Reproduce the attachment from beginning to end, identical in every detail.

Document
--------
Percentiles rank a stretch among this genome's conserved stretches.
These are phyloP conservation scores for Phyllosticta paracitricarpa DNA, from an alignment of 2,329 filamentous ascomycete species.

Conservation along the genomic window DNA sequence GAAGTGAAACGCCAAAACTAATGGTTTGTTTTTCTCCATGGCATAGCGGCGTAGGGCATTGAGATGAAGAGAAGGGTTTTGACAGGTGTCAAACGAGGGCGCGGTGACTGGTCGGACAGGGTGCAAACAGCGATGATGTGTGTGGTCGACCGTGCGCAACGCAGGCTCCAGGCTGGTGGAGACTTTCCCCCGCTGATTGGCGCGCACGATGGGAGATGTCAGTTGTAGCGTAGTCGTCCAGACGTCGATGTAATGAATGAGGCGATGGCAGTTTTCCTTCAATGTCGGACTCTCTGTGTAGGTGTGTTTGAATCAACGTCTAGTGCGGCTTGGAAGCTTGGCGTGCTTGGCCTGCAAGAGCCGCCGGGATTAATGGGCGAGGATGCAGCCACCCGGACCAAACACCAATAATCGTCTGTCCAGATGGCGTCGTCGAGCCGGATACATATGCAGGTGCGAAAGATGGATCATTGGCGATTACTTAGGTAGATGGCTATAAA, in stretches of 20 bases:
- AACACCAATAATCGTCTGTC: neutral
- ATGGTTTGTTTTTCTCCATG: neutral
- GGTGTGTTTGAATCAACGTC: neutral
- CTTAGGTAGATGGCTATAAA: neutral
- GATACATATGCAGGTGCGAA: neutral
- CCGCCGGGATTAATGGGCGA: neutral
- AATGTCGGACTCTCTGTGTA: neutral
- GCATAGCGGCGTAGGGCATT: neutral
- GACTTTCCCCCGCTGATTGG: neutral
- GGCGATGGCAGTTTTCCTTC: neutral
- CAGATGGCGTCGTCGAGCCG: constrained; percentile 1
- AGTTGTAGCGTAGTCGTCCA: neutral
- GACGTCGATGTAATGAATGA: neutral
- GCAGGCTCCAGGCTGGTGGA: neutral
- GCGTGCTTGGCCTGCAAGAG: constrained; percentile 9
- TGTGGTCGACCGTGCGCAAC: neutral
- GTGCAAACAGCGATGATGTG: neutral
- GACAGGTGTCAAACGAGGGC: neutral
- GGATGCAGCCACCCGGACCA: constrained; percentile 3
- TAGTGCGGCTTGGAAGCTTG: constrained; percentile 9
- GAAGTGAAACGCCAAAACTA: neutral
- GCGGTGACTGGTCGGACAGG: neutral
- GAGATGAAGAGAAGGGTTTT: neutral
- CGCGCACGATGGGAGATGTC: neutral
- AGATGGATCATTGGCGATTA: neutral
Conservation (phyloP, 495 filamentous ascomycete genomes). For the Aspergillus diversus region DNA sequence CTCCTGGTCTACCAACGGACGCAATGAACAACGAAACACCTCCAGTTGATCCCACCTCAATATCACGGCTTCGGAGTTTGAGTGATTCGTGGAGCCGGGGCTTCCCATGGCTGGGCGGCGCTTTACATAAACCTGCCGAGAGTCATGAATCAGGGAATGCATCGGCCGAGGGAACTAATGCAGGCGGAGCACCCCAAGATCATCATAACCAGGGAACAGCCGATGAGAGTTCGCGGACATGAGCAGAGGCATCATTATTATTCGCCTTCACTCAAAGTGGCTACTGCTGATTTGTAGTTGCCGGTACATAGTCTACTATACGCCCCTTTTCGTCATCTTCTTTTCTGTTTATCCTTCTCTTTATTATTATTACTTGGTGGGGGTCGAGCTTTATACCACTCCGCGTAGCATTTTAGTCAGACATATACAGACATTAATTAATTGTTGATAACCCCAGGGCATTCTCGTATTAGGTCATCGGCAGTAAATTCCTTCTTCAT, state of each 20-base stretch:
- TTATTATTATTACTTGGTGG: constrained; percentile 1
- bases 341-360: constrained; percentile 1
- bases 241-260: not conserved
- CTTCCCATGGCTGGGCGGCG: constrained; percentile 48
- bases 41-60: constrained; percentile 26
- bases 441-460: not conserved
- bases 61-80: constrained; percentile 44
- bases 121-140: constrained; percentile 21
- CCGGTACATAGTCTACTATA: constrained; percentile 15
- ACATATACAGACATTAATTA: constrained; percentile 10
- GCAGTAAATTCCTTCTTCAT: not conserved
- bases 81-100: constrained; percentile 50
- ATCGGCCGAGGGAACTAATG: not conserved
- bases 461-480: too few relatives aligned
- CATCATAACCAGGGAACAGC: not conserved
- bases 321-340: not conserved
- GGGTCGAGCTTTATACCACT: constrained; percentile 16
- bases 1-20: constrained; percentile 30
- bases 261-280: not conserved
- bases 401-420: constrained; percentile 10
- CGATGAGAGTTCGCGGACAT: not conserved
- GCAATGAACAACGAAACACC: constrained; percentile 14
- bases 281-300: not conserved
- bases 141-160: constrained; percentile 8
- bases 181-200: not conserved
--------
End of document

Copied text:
Percentiles rank a stretch among this genome's conserved stretches.
These are phyloP conservation scores for Phyllosticta paracitricarpa DNA, from an alignment of 2,329 filamentous ascomycete species.

Conservation along the genomic window DNA sequence GAAGTGAAACGCCAAAACTAATGGTTTGTTTTTCTCCATGGCATAGCGGCGTAGGGCATTGAGATGAAGAGAAGGGTTTTGACAGGTGTCAAACGAGGGCGCGGTGACTGGTCGGACAGGGTGCAAACAGCGATGATGTGTGTGGTCGACCGTGCGCAACGCAGGCTCCAGGCTGGTGGAGACTTTCCCCCGCTGATTGGCGCGCACGATGGGAGATGTCAGTTGTAGCGTAGTCGTCCAGACGTCGATGTAATGAATGAGGCGATGGCAGTTTTCCTTCAATGTCGGACTCTCTGTGTAGGTGTGTTTGAATCAACGTCTAGTGCGGCTTGGAAGCTTGGCGTGCTTGGCCTGCAAGAGCCGCCGGGATTAATGGGCGAGGATGCAGCCACCCGGACCAAACACCAATAATCGTCTGTCCAGATGGCGTCGTCGAGCCGGATACATATGCAGGTGCGAAAGATGGATCATTGGCGATTACTTAGGTAGATGGCTATAAA, in stretches of 20 bases:
- AACACCAATAATCGTCTGTC: neutral
- ATGGTTTGTTTTTCTCCATG: neutral
- GGTGTGTTTGAATCAACGTC: neutral
- CTTAGGTAGATGGCTATAAA: neutral
- GATACATATGCAGGTGCGAA: neutral
- CCGCCGGGATTAATGGGCGA: neutral
- AATGTCGGACTCTCTGTGTA: neutral
- GCATAGCGGCGTAGGGCATT: neutral
- GACTTTCCCCCGCTGATTGG: neutral
- GGCGATGGCAGTTTTCCTTC: neutral
- CAGATGGCGTCGTCGAGCCG: constrained; percentile 1
- AGTTGTAGCGTAGTCGTCCA: neutral
- GACGTCGATGTAATGAATGA: neutral
- GCAGGCTCCAGGCTGGTGGA: neutral
- GCGTGCTTGGCCTGCAAGAG: constrained; percentile 9
- TGTGGTCGACCGTGCGCAAC: neutral
- GTGCAAACAGCGATGATGTG: neutral
- GACAGGTGTCAAACGAGGGC: neutral
- GGATGCAGCCACCCGGACCA: constrained; percentile 3
- TAGTGCGGCTTGGAAGCTTG: constrained; percentile 9
- GAAGTGAAACGCCAAAACTA: neutral
- GCGGTGACTGGTCGGACAGG: neutral
- GAGATGAAGAGAAGGGTTTT: neutral
- CGCGCACGATGGGAGATGTC: neutral
- AGATGGATCATTGGCGATTA: neutral
Conservation (phyloP, 495 filamentous ascomycete genomes). For the Aspergillus diversus region DNA sequence CTCCTGGTCTACCAACGGACGCAATGAACAACGAAACACCTCCAGTTGATCCCACCTCAATATCACGGCTTCGGAGTTTGAGTGATTCGTGGAGCCGGGGCTTCCCATGGCTGGGCGGCGCTTTACATAAACCTGCCGAGAGTCATGAATCAGGGAATGCATCGGCCGAGGGAACTAATGCAGGCGGAGCACCCCAAGATCATCATAACCAGGGAACAGCCGATGAGAGTTCGCGGACATGAGCAGAGGCATCATTATTATTCGCCTTCACTCAAAGTGGCTACTGCTGATTTGTAGTTGCCGGTACATAGTCTACTATACGCCCCTTTTCGTCATCTTCTTTTCTGTTTATCCTTCTCTTTATTATTATTACTTGGTGGGGGTCGAGCTTTATACCACTCCGCGTAGCATTTTAGTCAGACATATACAGACATTAATTAATTGTTGATAACCCCAGGGCATTCTCGTATTAGGTCATCGGCAGTAAATTCCTTCTTCAT, state of each 20-base stretch:
- TTATTATTATTACTTGGTGG: constrained; percentile 1
- bases 341-360: constrained; percentile 1
- bases 241-260: not conserved
- CTTCCCATGGCTGGGCGGCG: constrained; percentile 48
- bases 41-60: constrained; percentile 26
- bases 441-460: not conserved
- bases 61-80: constrained; percentile 44
- bases 121-140: constrained; percentile 21
- CCGGTACATAGTCTACTATA: constrained; percentile 15
- ACATATACAGACATTAATTA: constrained; percentile 10
- GCAGTAAATTCCTTCTTCAT: not conserved
- bases 81-100: constrained; percentile 50
- ATCGGCCGAGGGAACTAATG: not conserved
- bases 461-480: too few relatives aligned
- CATCATAACCAGGGAACAGC: not conserved
- bases 321-340: not conserved
- GGGTCGAGCTTTATACCACT: constrained; percentile 16
- bases 1-20: constrained; percentile 30
- bases 261-280: not conserved
- bases 401-420: constrained; percentile 10
- CGATGAGAGTTCGCGGACAT: not conserved
- GCAATGAACAACGAAACACC: constrained; percentile 14
- bases 281-300: not conserved
- bases 141-160: constrained; percentile 8
- bases 181-200: not conserved